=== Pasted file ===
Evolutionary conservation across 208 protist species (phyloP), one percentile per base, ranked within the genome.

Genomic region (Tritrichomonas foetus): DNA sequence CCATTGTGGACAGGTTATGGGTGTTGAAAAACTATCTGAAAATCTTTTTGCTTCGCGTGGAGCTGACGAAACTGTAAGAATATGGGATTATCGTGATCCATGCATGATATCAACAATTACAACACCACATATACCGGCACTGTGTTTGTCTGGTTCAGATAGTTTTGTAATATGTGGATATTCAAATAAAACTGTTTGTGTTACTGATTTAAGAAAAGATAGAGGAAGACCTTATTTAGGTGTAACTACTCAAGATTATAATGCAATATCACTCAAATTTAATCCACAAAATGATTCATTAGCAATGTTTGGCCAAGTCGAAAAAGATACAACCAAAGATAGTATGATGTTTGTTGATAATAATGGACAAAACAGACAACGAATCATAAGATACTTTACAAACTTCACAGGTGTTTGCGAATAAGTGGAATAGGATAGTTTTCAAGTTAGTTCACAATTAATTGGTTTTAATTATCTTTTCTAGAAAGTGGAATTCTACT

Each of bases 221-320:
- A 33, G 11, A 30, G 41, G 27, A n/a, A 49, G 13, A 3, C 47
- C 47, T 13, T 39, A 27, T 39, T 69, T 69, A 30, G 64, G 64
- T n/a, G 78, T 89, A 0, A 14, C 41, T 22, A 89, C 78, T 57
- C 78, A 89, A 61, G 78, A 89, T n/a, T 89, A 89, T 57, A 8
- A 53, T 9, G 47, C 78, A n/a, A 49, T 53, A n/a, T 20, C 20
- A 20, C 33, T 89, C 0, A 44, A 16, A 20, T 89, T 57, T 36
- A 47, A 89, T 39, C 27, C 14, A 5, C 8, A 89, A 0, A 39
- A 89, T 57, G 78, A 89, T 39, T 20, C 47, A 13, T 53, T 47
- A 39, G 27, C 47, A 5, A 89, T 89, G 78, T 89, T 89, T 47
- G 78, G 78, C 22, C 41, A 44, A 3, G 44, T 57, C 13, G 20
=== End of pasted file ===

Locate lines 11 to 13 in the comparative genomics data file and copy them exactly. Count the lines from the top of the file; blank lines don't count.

- A 89, T 57, G 78, A 89, T 39, T 20, C 47, A 13, T 53, T 47
- A 39, G 27, C 47, A 5, A 89, T 89, G 78, T 89, T 89, T 47
- G 78, G 78, C 22, C 41, A 44, A 3, G 44, T 57, C 13, G 20